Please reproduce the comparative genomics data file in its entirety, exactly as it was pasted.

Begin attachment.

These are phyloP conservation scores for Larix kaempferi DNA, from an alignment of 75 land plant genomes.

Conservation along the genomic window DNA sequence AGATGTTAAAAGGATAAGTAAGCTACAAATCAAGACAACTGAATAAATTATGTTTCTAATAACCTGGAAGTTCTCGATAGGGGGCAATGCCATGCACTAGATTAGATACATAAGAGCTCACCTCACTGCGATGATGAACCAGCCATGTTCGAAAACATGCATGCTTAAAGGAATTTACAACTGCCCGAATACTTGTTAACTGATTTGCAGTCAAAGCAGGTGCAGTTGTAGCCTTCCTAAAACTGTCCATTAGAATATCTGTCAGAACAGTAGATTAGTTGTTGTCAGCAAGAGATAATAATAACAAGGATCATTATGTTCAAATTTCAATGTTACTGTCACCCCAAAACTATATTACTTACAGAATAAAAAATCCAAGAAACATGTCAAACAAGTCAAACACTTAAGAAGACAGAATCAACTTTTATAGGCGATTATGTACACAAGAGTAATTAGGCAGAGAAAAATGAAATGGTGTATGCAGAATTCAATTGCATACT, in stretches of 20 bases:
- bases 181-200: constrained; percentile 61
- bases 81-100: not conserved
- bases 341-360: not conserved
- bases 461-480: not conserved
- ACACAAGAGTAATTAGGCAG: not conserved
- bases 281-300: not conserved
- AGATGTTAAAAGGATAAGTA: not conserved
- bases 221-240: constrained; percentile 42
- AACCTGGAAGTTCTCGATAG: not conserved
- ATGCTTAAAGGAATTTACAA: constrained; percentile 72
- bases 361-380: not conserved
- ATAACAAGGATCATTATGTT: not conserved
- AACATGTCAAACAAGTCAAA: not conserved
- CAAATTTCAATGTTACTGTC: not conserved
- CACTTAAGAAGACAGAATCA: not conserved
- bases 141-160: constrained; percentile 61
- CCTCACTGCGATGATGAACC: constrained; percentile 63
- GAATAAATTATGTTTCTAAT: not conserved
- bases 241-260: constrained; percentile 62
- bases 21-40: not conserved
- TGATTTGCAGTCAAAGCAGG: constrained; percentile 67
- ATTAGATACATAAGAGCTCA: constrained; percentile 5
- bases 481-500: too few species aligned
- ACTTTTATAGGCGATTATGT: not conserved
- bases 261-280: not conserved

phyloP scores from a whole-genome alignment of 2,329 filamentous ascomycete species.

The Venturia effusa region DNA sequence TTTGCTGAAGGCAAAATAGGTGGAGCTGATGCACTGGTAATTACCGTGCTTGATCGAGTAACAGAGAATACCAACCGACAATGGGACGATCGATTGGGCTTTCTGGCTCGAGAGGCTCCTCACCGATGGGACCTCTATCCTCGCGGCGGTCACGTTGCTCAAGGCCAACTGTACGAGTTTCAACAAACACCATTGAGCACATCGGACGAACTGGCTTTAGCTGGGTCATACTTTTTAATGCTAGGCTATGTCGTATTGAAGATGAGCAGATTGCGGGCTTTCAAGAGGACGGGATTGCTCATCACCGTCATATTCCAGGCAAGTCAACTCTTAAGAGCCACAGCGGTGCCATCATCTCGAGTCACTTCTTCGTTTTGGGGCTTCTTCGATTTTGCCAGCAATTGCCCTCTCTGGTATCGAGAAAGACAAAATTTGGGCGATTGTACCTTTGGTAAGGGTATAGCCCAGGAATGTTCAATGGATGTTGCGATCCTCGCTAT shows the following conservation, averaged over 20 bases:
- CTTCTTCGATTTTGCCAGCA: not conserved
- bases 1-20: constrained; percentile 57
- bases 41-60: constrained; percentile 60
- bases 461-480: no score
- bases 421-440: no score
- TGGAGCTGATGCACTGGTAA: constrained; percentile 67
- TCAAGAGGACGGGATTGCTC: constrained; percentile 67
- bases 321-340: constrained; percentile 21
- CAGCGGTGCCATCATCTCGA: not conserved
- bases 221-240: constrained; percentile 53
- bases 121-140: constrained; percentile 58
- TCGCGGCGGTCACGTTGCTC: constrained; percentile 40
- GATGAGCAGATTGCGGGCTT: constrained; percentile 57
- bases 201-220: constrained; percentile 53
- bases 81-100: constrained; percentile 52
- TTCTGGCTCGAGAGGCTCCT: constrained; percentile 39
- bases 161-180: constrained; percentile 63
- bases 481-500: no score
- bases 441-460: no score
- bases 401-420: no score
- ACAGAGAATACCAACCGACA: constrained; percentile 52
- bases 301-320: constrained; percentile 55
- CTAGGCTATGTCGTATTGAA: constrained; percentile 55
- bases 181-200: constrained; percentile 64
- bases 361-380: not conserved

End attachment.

These are phyloP conservation scores for Larix kaempferi DNA, from an alignment of 75 land plant genomes.

Conservation along the genomic window DNA sequence AGATGTTAAAAGGATAAGTAAGCTACAAATCAAGACAACTGAATAAATTATGTTTCTAATAACCTGGAAGTTCTCGATAGGGGGCAATGCCATGCACTAGATTAGATACATAAGAGCTCACCTCACTGCGATGATGAACCAGCCATGTTCGAAAACATGCATGCTTAAAGGAATTTACAACTGCCCGAATACTTGTTAACTGATTTGCAGTCAAAGCAGGTGCAGTTGTAGCCTTCCTAAAACTGTCCATTAGAATATCTGTCAGAACAGTAGATTAGTTGTTGTCAGCAAGAGATAATAATAACAAGGATCATTATGTTCAAATTTCAATGTTACTGTCACCCCAAAACTATATTACTTACAGAATAAAAAATCCAAGAAACATGTCAAACAAGTCAAACACTTAAGAAGACAGAATCAACTTTTATAGGCGATTATGTACACAAGAGTAATTAGGCAGAGAAAAATGAAATGGTGTATGCAGAATTCAATTGCATACT, in stretches of 20 bases:
- bases 181-200: constrained; percentile 61
- bases 81-100: not conserved
- bases 341-360: not conserved
- bases 461-480: not conserved
- ACACAAGAGTAATTAGGCAG: not conserved
- bases 281-300: not conserved
- AGATGTTAAAAGGATAAGTA: not conserved
- bases 221-240: constrained; percentile 42
- AACCTGGAAGTTCTCGATAG: not conserved
- ATGCTTAAAGGAATTTACAA: constrained; percentile 72
- bases 361-380: not conserved
- ATAACAAGGATCATTATGTT: not conserved
- AACATGTCAAACAAGTCAAA: not conserved
- CAAATTTCAATGTTACTGTC: not conserved
- CACTTAAGAAGACAGAATCA: not conserved
- bases 141-160: constrained; percentile 61
- CCTCACTGCGATGATGAACC: constrained; percentile 63
- GAATAAATTATGTTTCTAAT: not conserved
- bases 241-260: constrained; percentile 62
- bases 21-40: not conserved
- TGATTTGCAGTCAAAGCAGG: constrained; percentile 67
- ATTAGATACATAAGAGCTCA: constrained; percentile 5
- bases 481-500: too few species aligned
- ACTTTTATAGGCGATTATGT: not conserved
- bases 261-280: not conserved

phyloP scores from a whole-genome alignment of 2,329 filamentous ascomycete species.

The Venturia effusa region DNA sequence TTTGCTGAAGGCAAAATAGGTGGAGCTGATGCACTGGTAATTACCGTGCTTGATCGAGTAACAGAGAATACCAACCGACAATGGGACGATCGATTGGGCTTTCTGGCTCGAGAGGCTCCTCACCGATGGGACCTCTATCCTCGCGGCGGTCACGTTGCTCAAGGCCAACTGTACGAGTTTCAACAAACACCATTGAGCACATCGGACGAACTGGCTTTAGCTGGGTCATACTTTTTAATGCTAGGCTATGTCGTATTGAAGATGAGCAGATTGCGGGCTTTCAAGAGGACGGGATTGCTCATCACCGTCATATTCCAGGCAAGTCAACTCTTAAGAGCCACAGCGGTGCCATCATCTCGAGTCACTTCTTCGTTTTGGGGCTTCTTCGATTTTGCCAGCAATTGCCCTCTCTGGTATCGAGAAAGACAAAATTTGGGCGATTGTACCTTTGGTAAGGGTATAGCCCAGGAATGTTCAATGGATGTTGCGATCCTCGCTAT shows the following conservation, averaged over 20 bases:
- CTTCTTCGATTTTGCCAGCA: not conserved
- bases 1-20: constrained; percentile 57
- bases 41-60: constrained; percentile 60
- bases 461-480: no score
- bases 421-440: no score
- TGGAGCTGATGCACTGGTAA: constrained; percentile 67
- TCAAGAGGACGGGATTGCTC: constrained; percentile 67
- bases 321-340: constrained; percentile 21
- CAGCGGTGCCATCATCTCGA: not conserved
- bases 221-240: constrained; percentile 53
- bases 121-140: constrained; percentile 58
- TCGCGGCGGTCACGTTGCTC: constrained; percentile 40
- GATGAGCAGATTGCGGGCTT: constrained; percentile 57
- bases 201-220: constrained; percentile 53
- bases 81-100: constrained; percentile 52
- TTCTGGCTCGAGAGGCTCCT: constrained; percentile 39
- bases 161-180: constrained; percentile 63
- bases 481-500: no score
- bases 441-460: no score
- bases 401-420: no score
- ACAGAGAATACCAACCGACA: constrained; percentile 52
- bases 301-320: constrained; percentile 55
- CTAGGCTATGTCGTATTGAA: constrained; percentile 55
- bases 181-200: constrained; percentile 64
- bases 361-380: not conserved